I try not to redux my ‘good people’ posts too often, for there are so many good people that I typically don’t have to look too far to find one. However, tonight I am stuck in a rabbit hole and simply don’t feel like creating a new ‘good people’ post. As it happened, while I was looking around, researching recent good people, a man crossed my radar and I thought, “Hmmmm … haven’t I written about him before?” Turns out I had, about 3 years ago. That man is Dr. Kwame Stewart, DVM. Also turns out he’s still out there doing good things, helping people and critters, so I thought we’d take another look at him and his huge heart! Today, what started as a GoFundMe three years ago, is a 501(c)3 non-profit Project Street Vet, that takes donations and volunteers out onto the streets and to homeless encampments to provide free medical care for their pets, and last year they were able to help nearly 600 animals receive medical care. Here’s a link to his most recent endeavours, the article that caught my attention yesterday!
From my 2020 post …
Imagine for a moment if you will that you are homeless … you’ve lost most everything you had in life … except your dog. The only one who still loves you, who faithfully stays by your side through thick and thin, doesn’t care if you haven’t had a shower in days, or if you’ve got that same ugly grey sweatshirt on for the third day in a row. He cuddles by your side at night, gives you a g’night lick on the cheek, and his is the first face you see when you wake in your makeshift tent on the sidewalk, or under the overpass. Your best friend … maybe your only friend.Meet Dr. Kwane Stewart, DVM. Nine years ago, Stewart, wanting to show his young son the importance of giving back, spent an afternoon at a soup kitchen offering medical care to the pets of homeless people in Modesto, California. During this experience, he learned that these animals provided more than companionship to their owners — they also offered love, hope, and security.
“I knew then and there I was going to keep doing it. There’s so much need out there. About 25% of our homeless population own a pet, and I knew that if I set up a table at a soup kitchen, I could help a small group of animals. So that’s what I did. I called over anyone who was holding their pet and told them I’d take a look and vaccinate or treat their pet if I could. That first experience was one of the most rewarding moments for me. When you give back, there is something you get in return that feels much larger. I knew I wanted to keep doing it.”
After examining more than a dozen animals on that first day, he realized there was a need for this type of medical care in his community. What started as a few hours of volunteer work slowly became part of his regular routine.He has helped heal more than 400 homeless pets and hopes to continue spreading empathy and awareness around homelessness through his work on the street. He also hopes his mission will encourage other veterinarians to volunteer their time and expertise to help those in need.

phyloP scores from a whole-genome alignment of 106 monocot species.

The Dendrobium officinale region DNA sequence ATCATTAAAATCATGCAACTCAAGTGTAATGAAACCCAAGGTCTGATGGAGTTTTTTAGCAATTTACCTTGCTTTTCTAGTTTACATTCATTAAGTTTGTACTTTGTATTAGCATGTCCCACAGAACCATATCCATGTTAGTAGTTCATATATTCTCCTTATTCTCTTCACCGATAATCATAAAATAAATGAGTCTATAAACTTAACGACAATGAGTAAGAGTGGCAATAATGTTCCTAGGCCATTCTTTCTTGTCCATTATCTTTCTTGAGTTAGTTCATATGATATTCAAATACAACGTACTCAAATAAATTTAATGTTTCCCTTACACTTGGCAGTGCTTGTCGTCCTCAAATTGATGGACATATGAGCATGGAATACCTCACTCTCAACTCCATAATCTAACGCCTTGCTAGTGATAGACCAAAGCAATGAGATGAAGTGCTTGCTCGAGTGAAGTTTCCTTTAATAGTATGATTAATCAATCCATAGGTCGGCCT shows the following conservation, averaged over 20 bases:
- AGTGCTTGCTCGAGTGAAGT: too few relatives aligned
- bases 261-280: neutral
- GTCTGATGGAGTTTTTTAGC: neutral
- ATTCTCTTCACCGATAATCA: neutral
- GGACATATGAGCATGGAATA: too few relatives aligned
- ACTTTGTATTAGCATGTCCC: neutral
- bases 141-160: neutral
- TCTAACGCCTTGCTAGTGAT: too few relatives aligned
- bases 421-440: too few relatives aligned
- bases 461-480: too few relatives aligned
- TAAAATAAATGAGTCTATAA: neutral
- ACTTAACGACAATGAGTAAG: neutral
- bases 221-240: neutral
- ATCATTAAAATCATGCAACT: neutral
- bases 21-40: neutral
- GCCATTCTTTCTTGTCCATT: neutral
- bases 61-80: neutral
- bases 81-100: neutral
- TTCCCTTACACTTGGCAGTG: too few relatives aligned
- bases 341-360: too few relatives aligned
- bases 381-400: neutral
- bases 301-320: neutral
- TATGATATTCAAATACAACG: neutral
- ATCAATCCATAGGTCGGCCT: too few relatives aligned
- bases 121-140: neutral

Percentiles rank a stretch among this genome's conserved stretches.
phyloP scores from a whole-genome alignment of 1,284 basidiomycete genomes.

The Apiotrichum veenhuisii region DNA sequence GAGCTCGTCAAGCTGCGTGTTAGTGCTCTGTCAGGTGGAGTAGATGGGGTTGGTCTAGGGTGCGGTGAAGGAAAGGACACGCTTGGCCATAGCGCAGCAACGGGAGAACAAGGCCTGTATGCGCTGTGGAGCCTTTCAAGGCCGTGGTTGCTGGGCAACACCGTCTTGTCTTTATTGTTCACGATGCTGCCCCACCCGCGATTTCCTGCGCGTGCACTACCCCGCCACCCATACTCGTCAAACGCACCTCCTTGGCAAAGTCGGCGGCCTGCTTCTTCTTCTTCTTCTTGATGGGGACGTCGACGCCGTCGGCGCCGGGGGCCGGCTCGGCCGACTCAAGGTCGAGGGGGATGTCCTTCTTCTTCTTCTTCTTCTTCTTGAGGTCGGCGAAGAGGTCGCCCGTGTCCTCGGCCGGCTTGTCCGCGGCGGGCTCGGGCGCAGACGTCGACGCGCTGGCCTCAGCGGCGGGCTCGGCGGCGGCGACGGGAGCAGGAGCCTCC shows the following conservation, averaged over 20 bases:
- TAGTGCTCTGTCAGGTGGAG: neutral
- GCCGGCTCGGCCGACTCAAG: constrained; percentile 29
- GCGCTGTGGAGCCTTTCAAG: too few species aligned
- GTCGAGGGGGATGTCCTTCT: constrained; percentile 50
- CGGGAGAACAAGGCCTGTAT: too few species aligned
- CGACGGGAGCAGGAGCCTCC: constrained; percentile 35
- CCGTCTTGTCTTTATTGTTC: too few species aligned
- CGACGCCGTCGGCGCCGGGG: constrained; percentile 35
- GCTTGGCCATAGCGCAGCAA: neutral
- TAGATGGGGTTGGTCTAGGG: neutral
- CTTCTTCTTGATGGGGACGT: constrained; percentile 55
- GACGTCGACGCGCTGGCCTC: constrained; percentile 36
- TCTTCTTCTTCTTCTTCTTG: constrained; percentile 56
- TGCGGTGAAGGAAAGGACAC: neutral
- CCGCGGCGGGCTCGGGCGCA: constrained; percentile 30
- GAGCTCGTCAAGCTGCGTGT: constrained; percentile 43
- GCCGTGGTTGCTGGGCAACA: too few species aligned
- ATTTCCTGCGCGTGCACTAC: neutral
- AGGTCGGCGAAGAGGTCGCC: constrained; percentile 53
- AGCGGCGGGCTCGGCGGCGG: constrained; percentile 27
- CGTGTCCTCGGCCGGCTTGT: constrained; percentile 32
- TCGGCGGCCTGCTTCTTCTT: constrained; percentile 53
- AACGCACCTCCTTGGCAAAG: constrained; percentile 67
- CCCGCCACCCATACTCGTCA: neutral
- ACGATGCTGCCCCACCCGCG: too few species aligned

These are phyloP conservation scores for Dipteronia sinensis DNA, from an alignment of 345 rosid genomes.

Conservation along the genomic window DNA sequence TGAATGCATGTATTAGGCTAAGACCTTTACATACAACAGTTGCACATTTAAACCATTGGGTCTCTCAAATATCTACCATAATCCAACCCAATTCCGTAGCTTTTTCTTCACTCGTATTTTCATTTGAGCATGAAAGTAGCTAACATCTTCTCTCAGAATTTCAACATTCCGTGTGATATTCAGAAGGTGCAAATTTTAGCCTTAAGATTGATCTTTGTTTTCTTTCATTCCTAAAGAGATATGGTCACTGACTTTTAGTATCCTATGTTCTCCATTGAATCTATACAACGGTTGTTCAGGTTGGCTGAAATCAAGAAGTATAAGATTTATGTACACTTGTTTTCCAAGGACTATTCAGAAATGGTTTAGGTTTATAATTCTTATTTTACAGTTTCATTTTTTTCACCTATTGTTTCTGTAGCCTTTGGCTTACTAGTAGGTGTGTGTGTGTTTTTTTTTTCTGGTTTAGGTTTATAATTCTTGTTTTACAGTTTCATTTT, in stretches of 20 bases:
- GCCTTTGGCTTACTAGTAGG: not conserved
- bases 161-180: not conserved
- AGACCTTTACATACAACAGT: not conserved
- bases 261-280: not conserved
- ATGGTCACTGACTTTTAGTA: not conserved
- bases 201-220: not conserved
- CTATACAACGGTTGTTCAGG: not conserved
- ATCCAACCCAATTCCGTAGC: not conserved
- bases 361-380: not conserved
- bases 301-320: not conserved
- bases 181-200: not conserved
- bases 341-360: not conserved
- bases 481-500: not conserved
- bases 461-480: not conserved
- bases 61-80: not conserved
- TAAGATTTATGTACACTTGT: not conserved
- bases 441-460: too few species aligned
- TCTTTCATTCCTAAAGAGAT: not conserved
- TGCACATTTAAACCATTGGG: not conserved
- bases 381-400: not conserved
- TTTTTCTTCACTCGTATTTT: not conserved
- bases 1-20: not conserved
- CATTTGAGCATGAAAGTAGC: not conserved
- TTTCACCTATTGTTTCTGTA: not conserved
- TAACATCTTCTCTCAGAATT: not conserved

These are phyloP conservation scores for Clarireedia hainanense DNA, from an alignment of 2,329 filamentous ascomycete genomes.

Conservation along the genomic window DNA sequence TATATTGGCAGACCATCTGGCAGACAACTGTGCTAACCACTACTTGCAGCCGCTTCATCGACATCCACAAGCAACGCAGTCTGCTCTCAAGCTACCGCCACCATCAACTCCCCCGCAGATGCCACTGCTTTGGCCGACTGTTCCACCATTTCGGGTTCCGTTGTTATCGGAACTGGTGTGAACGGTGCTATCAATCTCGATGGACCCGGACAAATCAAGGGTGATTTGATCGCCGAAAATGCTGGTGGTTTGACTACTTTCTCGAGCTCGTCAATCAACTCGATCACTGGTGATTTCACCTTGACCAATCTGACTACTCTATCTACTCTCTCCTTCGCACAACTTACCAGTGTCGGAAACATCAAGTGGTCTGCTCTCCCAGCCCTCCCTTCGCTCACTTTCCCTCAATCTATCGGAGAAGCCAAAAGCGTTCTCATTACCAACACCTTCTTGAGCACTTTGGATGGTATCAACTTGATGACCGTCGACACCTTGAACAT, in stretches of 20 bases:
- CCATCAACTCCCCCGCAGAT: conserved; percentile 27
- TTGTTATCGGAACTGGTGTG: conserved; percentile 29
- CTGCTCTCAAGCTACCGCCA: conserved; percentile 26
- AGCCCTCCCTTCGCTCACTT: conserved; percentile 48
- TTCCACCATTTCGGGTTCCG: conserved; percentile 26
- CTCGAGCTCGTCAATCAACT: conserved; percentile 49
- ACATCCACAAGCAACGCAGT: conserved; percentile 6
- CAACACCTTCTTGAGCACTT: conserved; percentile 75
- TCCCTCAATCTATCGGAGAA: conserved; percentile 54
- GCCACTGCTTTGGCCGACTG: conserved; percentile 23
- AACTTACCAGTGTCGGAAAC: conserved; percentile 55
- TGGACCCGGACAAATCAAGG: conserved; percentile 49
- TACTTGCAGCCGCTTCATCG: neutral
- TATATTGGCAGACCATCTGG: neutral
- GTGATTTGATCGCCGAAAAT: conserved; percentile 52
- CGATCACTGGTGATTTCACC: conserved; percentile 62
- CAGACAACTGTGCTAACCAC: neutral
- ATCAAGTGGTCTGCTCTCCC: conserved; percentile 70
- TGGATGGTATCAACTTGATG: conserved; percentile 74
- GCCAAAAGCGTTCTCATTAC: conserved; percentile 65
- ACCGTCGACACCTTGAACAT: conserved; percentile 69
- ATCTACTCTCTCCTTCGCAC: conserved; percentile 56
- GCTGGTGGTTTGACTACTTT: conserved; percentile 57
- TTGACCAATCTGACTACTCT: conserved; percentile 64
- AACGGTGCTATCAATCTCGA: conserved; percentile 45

“I don’t ever want to have to turn anybody away. The look on people’s faces when they get their pets back, especially after a surgery or a life-saving procedure — those are moments I’ll remember forever. Anyone has the power to help. You can volunteer at a rescue shelter. You can donate money or time. As that generosity spreads, it helps fuel the positive energy in the world.”
About 98% of the pets Stewart encounters on the streets are dogs — though there are a surprising number of cats and the occasional bird or reptile. While he’s heard comments that homeless people shouldn’t have pets, Stewart doesn’t share that opinion because he’s seen the benefits both to people and the animals themselves.
“To a pet, their owner is their universe. But we go to work and leave our pet alone sometimes eight, 10, 12 hours a day and they just sit and pine for us. Homeless people are with their animal every minute of every day.”
And pets can provide homeless women with a sense of protection and security, and offer hope to their companions — a reason not to give in to despair or fall deeper into drug or alcohol addiction, he said. One man told him, “My dog is more beneficial to me than any pill or therapy session.”
“I’ve seen homeless people feed their pet before they feed themselves. I’ve seen them give their last dollar to care for their pet. They sustain each other and that is the power of pet companionship.”
Stewart hopes to challenge preconceived notions of what homeless people are like through a TV show, in which he stars, called “The Street Vet.” He describes it as a “passion project” that he created with his brother. So far, it’s shown in smaller markets in Eastern Europe, Canada and China. While people sometimes assume Stewart is rich because he’s in a show and has had high-profile jobs, such as chief veterinary officer of the nonprofit American Humane, he’s still paying off his student loans from veterinary school. Below is a short trailer from his show … grab your box of tissues first.
Out on the streets, the most common afflictions Stewart sees are flea infestations, ear infections and mild arthritis, but sometimes a pet needs surgery to remove a tumor or rotting teeth. In the past, he would pay for it out of his own pocket; he is grateful to have found reduced-price care at Beverly Oaks Animal Hospital in Los Angeles. Dr. Laurie Leach, a veterinarian at the practice, has even performed some surgeries pro bono.
Still, costs add up and Stewart doesn’t want to have to turn anyone away, so he started a GoFundMe last fall. Inspired by his efforts, the fundraising site GoFundMe named him the February GoFundMe Hero.You may think it’s a small thing … and sure, relative to saving the world it is. But … to those homeless people whose only friend is their dog or cat … or bird … it means everything. I give two thumbs up to Dr. Kwane Stewart! 👍 👍